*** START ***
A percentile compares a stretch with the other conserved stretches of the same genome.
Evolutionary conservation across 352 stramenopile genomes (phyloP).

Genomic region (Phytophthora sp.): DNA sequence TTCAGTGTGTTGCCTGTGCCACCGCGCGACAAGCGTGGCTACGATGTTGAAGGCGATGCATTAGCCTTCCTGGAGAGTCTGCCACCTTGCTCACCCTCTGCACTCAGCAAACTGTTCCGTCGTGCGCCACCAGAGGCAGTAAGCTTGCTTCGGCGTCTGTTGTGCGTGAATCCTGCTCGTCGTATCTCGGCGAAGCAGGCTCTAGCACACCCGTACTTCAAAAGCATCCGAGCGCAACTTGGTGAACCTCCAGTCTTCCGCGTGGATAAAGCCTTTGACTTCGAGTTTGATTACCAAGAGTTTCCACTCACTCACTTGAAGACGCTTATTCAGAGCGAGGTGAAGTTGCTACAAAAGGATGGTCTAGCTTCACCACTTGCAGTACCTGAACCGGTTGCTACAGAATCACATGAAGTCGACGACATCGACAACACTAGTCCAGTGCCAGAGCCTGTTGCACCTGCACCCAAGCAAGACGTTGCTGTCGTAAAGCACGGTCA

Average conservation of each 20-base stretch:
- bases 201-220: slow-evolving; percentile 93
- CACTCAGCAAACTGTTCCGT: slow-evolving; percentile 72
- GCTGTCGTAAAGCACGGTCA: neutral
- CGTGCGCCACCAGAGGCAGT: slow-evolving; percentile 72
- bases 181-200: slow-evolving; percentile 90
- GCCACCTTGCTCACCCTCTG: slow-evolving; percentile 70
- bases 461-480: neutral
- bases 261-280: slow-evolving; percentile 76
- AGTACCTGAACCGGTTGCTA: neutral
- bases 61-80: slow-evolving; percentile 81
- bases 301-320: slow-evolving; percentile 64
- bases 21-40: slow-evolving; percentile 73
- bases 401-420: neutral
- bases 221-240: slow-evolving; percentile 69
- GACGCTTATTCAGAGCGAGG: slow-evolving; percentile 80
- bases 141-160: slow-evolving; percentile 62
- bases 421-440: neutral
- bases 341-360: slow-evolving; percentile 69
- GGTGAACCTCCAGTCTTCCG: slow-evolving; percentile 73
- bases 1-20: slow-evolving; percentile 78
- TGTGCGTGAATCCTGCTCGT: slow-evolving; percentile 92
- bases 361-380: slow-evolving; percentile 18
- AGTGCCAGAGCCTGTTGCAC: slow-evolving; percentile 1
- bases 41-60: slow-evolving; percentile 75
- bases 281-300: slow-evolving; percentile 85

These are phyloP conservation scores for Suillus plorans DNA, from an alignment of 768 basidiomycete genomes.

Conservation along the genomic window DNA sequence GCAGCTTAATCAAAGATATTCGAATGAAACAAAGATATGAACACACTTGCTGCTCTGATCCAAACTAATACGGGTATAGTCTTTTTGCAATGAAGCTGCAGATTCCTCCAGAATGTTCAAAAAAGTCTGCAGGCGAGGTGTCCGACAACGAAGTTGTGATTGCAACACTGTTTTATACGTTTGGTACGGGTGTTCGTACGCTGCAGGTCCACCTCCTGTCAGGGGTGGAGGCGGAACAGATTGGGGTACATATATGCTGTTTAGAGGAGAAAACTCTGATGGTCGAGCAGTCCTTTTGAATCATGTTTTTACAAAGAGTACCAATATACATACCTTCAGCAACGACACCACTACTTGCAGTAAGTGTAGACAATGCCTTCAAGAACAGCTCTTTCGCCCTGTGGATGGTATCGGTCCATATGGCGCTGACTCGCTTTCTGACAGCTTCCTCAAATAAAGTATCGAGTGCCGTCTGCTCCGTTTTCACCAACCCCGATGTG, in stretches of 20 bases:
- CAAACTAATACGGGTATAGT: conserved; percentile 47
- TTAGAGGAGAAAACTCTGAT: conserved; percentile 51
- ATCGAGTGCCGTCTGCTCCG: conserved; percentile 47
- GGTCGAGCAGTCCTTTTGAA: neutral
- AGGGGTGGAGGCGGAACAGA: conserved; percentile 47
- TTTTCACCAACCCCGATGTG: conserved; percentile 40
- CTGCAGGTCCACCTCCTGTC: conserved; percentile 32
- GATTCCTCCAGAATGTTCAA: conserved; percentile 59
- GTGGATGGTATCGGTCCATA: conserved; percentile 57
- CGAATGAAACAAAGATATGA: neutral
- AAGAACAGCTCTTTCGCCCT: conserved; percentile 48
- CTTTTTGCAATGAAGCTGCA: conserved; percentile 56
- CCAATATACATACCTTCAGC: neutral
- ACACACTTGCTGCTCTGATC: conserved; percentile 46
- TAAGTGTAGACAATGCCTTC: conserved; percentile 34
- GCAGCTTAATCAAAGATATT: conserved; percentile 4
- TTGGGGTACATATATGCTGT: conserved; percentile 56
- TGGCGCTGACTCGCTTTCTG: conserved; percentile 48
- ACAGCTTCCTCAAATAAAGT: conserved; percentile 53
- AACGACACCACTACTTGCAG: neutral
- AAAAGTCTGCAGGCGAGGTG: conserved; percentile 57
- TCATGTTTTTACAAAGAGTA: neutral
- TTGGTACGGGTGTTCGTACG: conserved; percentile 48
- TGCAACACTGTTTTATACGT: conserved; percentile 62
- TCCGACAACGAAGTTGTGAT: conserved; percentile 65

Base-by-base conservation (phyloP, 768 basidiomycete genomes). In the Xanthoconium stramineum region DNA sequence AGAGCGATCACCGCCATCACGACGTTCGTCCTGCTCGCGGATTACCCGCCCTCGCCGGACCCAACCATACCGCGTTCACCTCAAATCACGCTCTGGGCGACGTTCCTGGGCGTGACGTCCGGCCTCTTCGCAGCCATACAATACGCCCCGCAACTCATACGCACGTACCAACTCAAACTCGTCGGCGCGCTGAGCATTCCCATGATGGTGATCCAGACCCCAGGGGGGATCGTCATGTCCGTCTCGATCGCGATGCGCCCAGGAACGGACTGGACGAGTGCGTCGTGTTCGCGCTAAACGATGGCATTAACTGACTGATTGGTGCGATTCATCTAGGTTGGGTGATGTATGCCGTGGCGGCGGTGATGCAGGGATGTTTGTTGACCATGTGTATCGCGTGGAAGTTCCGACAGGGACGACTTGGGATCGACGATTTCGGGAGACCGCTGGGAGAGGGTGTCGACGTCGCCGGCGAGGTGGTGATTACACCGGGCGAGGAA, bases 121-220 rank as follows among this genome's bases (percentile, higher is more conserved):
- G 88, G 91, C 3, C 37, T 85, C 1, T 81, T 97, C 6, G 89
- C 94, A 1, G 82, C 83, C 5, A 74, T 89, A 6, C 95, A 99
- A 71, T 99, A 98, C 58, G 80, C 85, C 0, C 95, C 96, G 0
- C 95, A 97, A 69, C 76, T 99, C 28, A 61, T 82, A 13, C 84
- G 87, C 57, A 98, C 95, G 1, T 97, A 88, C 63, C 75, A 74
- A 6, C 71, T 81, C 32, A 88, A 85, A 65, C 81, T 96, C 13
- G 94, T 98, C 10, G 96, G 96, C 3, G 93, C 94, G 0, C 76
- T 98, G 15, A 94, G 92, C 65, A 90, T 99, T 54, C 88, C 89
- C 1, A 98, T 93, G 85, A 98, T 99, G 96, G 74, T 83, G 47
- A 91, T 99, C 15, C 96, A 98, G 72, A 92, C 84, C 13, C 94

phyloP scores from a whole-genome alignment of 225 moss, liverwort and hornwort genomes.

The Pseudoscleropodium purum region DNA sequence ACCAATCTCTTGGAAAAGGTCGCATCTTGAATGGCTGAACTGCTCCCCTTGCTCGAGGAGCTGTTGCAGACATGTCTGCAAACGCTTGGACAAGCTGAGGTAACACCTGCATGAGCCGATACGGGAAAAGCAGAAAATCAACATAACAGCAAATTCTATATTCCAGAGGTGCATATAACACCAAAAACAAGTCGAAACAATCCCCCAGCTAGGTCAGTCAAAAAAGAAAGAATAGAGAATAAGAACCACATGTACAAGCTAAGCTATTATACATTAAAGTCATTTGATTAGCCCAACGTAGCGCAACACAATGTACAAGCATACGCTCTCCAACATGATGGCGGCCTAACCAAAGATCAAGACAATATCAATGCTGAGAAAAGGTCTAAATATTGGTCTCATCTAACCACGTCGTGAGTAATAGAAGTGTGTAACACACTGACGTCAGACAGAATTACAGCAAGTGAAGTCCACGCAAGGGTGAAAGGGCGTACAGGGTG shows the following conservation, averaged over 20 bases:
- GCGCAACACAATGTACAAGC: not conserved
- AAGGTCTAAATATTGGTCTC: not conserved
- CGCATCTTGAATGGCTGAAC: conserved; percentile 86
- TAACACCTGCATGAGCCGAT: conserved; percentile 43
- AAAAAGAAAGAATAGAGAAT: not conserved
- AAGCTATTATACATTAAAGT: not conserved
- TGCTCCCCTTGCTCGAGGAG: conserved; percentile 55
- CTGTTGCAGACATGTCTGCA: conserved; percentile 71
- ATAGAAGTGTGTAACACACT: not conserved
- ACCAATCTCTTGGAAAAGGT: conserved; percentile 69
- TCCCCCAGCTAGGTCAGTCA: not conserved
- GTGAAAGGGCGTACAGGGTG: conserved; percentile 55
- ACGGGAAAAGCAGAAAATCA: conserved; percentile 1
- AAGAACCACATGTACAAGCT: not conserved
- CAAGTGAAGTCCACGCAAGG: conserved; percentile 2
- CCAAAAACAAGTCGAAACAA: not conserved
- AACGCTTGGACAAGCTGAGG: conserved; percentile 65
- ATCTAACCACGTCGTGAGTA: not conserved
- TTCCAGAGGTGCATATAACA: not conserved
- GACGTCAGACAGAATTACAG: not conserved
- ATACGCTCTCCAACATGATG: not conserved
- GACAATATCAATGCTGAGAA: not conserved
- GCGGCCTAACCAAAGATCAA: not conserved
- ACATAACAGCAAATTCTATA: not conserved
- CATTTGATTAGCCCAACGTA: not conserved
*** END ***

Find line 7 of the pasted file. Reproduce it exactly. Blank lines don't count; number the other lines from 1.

- GCTGTCGTAAAGCACGGTCA: neutral